Where the specific division of rights and obligations for each Legal Representative is not specified in the company’s Charter, each Legal Representative of the company retains complete legal representation of the company before third parties.
In addition, it is worth noting that the Enterprise Law 2020 introduces the concept that Legal Representatives can be jointly liable for any damage caused to the business (often referred to as “joint and several liability”). This presents a significant change to the potential liabilities of individuals appointed as Legal Representatives where there are multiple Legal Representatives in an organisation.
7. Adjustment to the concept of ‘state owned enterprises’
From 1 January 2020, enterprises where the State holds more than 50% of its charter capital or voting rights will be regarded as a State Owned Enterprise. This contrasts with the Enterprise Law 2015, which only specifically identified enterprises with 100% state-owned charter capital as being State Owned Enterprises.
8. Clarifications to definition of family members
The new Enterprise Law 2020 clarifies and expands the definition of family members. Those who meet the definition will be restricted from holding a number of positions in enterprises (ie, a family-related person of the General Director of a public Joint Stock Company cannot hold the position of manager or inspector). This is in order to ensure the objectivity, honesty and transparency in company operations.
The definition of family-related persons in the Enterprise Law 2020 includes: a husband, wife, natural father, natural mother, adoptive father, adoptive mother, father-in-law, mother-in-law, natural children, adopted children, sons-in-law, daughters-in-law, biological brother, biological sister, brothers-in-law, and sisters-in-law.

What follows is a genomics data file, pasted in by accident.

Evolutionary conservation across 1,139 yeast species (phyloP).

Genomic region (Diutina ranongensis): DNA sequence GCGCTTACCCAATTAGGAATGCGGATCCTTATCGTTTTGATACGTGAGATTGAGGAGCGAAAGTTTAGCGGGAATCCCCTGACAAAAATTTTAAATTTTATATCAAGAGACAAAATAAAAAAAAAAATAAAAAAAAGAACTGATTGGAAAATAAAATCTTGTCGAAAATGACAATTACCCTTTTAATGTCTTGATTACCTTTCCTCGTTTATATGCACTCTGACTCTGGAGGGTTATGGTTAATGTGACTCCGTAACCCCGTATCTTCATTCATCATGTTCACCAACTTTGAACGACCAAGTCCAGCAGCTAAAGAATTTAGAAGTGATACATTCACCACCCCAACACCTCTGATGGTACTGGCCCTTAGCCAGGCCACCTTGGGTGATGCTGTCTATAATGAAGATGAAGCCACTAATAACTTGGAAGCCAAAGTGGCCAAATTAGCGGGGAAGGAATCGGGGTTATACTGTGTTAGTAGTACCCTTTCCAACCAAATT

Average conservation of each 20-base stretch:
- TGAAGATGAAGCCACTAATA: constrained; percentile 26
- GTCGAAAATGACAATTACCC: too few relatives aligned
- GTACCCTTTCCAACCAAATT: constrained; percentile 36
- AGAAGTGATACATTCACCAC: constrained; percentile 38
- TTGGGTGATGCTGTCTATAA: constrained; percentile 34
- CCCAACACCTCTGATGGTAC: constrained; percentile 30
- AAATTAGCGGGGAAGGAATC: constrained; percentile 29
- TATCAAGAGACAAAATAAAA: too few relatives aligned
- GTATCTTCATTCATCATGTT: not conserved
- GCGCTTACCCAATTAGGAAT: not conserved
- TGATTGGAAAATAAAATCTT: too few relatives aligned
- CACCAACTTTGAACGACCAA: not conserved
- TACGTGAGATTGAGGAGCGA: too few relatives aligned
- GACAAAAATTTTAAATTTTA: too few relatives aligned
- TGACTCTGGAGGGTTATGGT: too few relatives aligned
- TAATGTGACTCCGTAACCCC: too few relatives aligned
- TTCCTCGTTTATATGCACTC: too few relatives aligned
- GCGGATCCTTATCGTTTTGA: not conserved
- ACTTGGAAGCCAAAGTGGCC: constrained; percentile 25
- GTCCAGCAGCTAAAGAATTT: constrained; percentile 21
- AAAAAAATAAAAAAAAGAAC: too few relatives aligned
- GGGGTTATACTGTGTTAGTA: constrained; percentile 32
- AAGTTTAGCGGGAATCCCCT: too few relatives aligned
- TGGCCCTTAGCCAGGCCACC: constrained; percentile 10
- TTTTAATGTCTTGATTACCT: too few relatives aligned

Compared to the corresponding provisions of the Enterprise Law 2015, the new definition of family-related person is both expanded and more specific in application.
9. Amending regulations on the individual offering of bonds
The Enterprise Law 2020 provides for a much stricter regime over the issuance of corporate bonds and other securities. Where a Joint Stock Company, which is not a public corporation, wants to issue corporate bonds or other securities, it must meet a specific set of requirements, which include matters including having an up to date audit report. The Enterprise Law 2020 also envisages the issuance of corporate bonds by Limited Liability Companies, but does limit this and does not permit the issuance of “other securities” for which Joint Stock Companies are permitted.
In addition, the buyers of bonds from the above companies must meet the definitions of “Strategic Investors” or “Professional Securities Investors”, depending on the transaction/securities, with the definitions being those contained within provisions of the Securities Law 2019 (which will also take effect on 1 January 2020).
The effect of these laws are the tightening the issuance of bonds and other securities and increasing the transparency in the process.
10. Provisions for the protection of small/minority shareholders
According to the Enterprise Law 2020, the rights of a shareholder or a group of shareholders owning 5% or more of the common shares, or a smaller percentage as stipulated in the company’s Charter, include the access to certain corporate information and the ability to convene a Shareholders Meeting to review the actions of the Board.
Compared with Enterprise Law 2015, the new law reduces the minimum ownership requirement from 10% to 5%, and also removes the holding requirements (as the old law required shareholders to hold their shares for at least 6 months before their rights could be exercised).
Voting thresholds have also been amended, with the simple majority voting thresholds at shareholder meetings reduced to 50%, from 51%. The new Enterprise Law 2020 also permits Joint Stock Companies to adjust the value threshold for major transactions in their Charter for which will require shareholder approval (ie, the disposal of assets above a certain value).